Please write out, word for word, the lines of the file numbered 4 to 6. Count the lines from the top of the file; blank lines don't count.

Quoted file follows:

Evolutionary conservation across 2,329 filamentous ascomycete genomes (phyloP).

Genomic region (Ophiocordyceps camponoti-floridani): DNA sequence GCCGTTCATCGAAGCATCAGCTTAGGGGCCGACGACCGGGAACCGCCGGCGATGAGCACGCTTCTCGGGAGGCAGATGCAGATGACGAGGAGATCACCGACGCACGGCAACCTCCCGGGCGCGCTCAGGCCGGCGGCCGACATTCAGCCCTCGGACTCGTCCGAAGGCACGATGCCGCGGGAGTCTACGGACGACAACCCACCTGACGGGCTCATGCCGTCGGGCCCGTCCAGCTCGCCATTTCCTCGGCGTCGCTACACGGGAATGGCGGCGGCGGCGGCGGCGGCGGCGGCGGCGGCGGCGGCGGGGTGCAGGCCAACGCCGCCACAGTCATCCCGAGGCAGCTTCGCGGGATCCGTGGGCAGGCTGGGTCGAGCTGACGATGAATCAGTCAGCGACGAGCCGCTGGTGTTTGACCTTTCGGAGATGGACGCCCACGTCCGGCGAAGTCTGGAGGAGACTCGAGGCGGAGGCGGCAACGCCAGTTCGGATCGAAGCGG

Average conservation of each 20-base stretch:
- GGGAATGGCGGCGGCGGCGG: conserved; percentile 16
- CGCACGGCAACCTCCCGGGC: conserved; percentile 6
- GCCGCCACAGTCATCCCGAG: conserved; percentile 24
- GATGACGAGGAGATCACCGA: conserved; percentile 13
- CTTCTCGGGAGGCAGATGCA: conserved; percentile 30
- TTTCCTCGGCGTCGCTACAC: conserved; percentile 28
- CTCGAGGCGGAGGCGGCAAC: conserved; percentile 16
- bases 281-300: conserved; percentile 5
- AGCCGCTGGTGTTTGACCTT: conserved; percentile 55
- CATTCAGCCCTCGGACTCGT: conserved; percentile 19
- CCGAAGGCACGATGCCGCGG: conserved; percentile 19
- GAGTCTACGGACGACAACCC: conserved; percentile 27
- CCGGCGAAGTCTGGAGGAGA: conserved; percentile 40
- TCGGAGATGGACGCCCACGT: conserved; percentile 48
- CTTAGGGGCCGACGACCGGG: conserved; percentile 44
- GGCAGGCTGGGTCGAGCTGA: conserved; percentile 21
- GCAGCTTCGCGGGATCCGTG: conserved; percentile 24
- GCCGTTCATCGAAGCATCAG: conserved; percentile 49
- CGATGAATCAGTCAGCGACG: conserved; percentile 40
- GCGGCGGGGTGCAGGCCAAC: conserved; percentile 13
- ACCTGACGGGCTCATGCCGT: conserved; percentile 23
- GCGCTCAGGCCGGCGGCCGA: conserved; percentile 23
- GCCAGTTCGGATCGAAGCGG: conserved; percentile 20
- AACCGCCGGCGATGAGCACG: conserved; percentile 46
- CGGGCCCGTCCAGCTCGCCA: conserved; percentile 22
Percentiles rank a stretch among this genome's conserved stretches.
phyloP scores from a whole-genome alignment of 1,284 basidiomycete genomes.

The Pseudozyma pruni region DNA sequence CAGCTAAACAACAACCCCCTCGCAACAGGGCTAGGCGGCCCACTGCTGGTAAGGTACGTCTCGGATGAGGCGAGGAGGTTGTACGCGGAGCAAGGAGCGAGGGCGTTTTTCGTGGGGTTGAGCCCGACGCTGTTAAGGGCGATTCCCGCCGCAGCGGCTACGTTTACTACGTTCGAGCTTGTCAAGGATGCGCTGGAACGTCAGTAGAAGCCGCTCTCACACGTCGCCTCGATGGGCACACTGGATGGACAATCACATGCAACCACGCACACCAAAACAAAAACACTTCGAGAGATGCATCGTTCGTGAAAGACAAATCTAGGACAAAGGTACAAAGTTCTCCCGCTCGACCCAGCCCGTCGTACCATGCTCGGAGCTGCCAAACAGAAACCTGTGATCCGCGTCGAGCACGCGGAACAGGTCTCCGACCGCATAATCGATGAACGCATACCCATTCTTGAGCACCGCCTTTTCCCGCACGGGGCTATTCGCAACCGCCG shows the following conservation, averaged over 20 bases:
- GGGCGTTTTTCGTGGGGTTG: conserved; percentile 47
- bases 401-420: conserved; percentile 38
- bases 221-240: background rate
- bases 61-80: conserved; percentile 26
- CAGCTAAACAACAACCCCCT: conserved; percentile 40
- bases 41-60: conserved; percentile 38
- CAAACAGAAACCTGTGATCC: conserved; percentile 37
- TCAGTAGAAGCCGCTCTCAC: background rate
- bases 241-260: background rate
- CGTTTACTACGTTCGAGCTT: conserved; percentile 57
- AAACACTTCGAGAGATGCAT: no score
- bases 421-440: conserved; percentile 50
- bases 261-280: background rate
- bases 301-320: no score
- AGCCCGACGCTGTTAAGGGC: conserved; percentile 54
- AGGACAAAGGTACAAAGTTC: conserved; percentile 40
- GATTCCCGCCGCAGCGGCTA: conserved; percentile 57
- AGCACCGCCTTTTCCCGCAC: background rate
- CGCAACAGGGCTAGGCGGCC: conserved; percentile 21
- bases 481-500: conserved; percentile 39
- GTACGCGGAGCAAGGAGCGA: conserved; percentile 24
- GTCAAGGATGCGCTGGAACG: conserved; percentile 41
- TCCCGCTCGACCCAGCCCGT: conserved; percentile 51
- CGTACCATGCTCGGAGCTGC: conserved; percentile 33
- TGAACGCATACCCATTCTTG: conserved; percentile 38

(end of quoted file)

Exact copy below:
- GGGAATGGCGGCGGCGGCGG: conserved; percentile 16
- CGCACGGCAACCTCCCGGGC: conserved; percentile 6
- GCCGCCACAGTCATCCCGAG: conserved; percentile 24